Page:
Teresa Wolande’s thoughts on Wildlife Preservation and what we can do to help
There are several critically endangered specials of animals and birds that are gradually decreasing in population in nature, or facing extinction, due to our negative impacts on nature. Biodiversity is important for the ecology to function properly, and all members or components of the ecology play an important role. While it may seem out of our reach, there are dozens of things you can do to strengthen wildlife preservation. To give you an accessible list of things you can start doing today, we teamed up with Teresa Wolande, a consultant and passionate environmentalist, to get you started.
The first thing you can do is educate yourself. While we get swept away by stories of endangered species across the globe, it is important to know what is going on in your own back yard. Teresa Wolande explains that it is useful to learn about the fish, birds, plants and wildlife in your region, as having an awareness of these species is a critical step in taking immediate action. Visit a national wildlife refuge, park, or other open space and learn about the endangered species and other animals who live there. Stay informed and support policies that keep these areas wild and protect native species. Being able to share this information with family and friends is a great first step in spreading awareness.
Teresa Wolande explains that becoming conscious of your product consumption has a major impact on the environment and surrounding wildlife. Reducing the frequency with which you use one-use plastics has a major impact on the environment and wildlife in your region, so try using Tupperware instead of plastic wrap, a re-usable bottle instead of plastic bottles, and a cloth bag instead of a plastic one. Much of what threatens local populations has to do with development, as more trees are cut down to make space for buildings or be turned into goods. Being informed about where your wood is coming from, making sure it is never made from wood from rainforests or endangered trees, is a great first step. You will also want to ensure you stay away from any products made from palm oil, because forests where tigers and dozens of other animals live, are being cut down to plant palm plantations.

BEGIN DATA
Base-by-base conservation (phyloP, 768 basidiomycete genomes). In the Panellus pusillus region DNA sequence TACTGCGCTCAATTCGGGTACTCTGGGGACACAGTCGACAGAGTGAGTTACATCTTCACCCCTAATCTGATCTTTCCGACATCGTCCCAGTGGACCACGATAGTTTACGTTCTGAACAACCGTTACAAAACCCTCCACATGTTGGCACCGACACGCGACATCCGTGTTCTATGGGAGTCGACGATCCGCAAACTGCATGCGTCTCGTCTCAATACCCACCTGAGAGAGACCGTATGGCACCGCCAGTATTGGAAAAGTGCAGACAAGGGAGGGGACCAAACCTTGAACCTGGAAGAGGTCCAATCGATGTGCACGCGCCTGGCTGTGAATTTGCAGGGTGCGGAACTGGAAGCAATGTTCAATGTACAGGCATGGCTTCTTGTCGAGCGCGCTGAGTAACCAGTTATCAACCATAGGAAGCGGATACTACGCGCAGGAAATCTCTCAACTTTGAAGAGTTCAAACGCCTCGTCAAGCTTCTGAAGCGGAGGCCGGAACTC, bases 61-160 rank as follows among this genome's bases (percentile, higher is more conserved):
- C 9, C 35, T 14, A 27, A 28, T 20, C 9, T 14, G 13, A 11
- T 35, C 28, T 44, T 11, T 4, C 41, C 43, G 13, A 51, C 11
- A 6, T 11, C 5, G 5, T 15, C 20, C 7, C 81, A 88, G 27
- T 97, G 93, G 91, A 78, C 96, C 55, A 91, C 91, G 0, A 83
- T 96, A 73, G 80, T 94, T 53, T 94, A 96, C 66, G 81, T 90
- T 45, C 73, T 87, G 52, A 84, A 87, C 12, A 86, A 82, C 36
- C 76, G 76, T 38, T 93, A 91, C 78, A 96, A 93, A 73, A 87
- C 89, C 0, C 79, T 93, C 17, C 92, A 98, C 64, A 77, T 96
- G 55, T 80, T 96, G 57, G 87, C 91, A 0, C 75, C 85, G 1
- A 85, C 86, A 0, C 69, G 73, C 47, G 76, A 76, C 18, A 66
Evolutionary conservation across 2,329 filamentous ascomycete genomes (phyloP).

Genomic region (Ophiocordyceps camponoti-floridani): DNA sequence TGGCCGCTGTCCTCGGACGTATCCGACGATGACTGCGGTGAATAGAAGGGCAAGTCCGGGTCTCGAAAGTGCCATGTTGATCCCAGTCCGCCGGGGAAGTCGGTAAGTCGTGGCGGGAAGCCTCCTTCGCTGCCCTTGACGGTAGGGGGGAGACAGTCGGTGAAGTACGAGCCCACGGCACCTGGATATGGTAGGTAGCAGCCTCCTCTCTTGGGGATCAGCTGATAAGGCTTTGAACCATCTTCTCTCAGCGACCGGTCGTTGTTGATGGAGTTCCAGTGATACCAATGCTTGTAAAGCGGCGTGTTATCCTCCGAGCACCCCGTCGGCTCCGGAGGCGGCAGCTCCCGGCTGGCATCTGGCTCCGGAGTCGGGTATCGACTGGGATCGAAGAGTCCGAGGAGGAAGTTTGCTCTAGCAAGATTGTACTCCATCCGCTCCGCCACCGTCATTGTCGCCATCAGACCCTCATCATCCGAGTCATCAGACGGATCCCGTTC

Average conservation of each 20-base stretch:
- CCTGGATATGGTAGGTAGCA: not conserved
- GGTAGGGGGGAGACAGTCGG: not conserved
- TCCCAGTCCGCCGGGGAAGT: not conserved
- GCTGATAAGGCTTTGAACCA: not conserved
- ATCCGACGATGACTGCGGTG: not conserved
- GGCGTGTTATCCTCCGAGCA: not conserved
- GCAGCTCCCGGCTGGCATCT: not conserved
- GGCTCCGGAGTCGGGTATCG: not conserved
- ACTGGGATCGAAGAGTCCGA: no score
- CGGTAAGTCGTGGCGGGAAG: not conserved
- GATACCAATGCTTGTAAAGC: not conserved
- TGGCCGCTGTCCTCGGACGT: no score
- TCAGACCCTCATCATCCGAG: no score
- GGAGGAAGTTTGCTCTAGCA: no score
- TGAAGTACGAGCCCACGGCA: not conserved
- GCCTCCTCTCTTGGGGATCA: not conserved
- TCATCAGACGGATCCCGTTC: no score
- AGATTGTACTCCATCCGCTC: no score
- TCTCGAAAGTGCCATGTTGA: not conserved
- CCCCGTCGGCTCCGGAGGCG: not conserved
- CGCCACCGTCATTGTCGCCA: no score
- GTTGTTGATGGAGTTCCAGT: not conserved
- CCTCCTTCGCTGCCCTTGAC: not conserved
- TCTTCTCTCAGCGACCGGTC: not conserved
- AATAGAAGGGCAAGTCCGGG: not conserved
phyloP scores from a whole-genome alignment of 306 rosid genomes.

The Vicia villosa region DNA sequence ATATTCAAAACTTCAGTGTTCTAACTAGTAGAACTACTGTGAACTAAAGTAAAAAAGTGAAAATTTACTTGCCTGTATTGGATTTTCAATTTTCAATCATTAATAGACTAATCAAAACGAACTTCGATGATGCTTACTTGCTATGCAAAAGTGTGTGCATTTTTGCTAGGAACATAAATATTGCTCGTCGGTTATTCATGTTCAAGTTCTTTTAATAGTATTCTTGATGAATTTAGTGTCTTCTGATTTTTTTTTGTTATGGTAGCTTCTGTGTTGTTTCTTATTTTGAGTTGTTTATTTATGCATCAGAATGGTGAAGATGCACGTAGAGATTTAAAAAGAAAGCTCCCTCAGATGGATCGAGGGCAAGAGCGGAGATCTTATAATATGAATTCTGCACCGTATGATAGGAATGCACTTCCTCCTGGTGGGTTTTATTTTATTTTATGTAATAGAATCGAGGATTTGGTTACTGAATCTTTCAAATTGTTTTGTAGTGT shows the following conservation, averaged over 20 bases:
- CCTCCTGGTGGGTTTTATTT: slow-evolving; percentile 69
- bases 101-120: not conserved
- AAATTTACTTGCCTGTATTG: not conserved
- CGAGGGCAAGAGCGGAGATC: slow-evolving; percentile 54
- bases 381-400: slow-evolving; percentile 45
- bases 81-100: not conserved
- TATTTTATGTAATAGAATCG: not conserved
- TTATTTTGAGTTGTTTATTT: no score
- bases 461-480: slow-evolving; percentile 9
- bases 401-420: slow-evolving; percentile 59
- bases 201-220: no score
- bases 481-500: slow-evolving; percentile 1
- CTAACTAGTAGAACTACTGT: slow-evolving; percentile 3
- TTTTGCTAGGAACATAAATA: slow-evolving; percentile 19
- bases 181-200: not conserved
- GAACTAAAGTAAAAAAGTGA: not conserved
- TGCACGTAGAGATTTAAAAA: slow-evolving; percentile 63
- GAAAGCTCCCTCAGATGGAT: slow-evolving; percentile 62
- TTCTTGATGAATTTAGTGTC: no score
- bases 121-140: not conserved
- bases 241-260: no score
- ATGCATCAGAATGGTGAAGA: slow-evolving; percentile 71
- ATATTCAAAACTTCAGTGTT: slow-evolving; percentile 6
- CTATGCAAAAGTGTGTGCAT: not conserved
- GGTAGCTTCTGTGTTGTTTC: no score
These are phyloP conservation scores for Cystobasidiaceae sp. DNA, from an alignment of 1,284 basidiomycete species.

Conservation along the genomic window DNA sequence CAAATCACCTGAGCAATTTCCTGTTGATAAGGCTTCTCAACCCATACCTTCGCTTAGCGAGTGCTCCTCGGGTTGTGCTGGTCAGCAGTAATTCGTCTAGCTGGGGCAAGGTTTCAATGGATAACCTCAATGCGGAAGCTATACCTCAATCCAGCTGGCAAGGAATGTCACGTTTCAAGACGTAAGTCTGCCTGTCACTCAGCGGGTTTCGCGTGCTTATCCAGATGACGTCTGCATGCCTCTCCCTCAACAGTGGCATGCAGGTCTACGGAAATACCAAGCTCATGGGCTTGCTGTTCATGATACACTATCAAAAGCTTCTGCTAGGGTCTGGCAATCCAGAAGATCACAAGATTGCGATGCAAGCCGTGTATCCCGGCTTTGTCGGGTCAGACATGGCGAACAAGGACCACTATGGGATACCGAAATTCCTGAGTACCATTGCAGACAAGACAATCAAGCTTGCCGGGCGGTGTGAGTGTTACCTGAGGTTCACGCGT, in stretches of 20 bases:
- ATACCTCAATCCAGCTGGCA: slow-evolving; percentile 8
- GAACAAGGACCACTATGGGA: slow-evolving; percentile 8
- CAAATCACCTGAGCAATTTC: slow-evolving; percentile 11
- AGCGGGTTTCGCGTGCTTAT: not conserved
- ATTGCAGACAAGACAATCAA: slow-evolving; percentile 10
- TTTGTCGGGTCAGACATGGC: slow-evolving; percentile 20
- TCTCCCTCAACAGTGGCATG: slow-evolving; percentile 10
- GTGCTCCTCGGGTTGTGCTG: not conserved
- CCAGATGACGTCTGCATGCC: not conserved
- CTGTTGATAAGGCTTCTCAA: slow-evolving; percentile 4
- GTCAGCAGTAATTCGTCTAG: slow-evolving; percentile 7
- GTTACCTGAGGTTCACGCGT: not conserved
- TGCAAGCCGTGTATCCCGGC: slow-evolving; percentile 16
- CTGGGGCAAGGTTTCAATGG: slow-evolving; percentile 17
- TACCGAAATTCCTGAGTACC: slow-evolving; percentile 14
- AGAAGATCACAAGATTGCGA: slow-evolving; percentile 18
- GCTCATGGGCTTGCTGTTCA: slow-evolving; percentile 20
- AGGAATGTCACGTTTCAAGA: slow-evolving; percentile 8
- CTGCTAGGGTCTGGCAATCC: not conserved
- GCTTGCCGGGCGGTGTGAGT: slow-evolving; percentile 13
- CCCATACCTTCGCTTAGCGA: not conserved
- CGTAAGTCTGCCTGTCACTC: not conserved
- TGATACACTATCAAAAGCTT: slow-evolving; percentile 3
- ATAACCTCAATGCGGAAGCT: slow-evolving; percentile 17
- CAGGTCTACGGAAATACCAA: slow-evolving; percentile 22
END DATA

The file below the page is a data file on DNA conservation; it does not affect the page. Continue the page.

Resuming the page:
Once you educate yourself and reduce your environmental footprint, you can start taking action by talking to your elected officials and government agencies, and by supporting policies that protect local wildlife. Teresa Wolande explains that the simplest thing you can do to help protect wildlife is to exercise your constitutional rights and vote, not only for candidates who actively support conservation efforts, but for those who willingly fund the Environmental Protection Agency, seek to curb the excesses of global business interests, and don’t deny the truth of global warming. Beyond this, every city has a group, non-profit or charity that is dedicated to the conservation of wildlife, so consider joining one today. Wildlife refuges, parks, and other places are often underfunded and desperate for help. Volunteering at one of these places to protect the animals might mean just educating visitors or picking up litter.
If you do not have the time to volunteer, but have the financial means to support, we suggest adopting an animal, donating to nature reserves, or supporting local advocacy groups. Before donating, be sure to do your research into the organization, and ensure that they remain entirely transparent about their funding and where your donation dollars are going.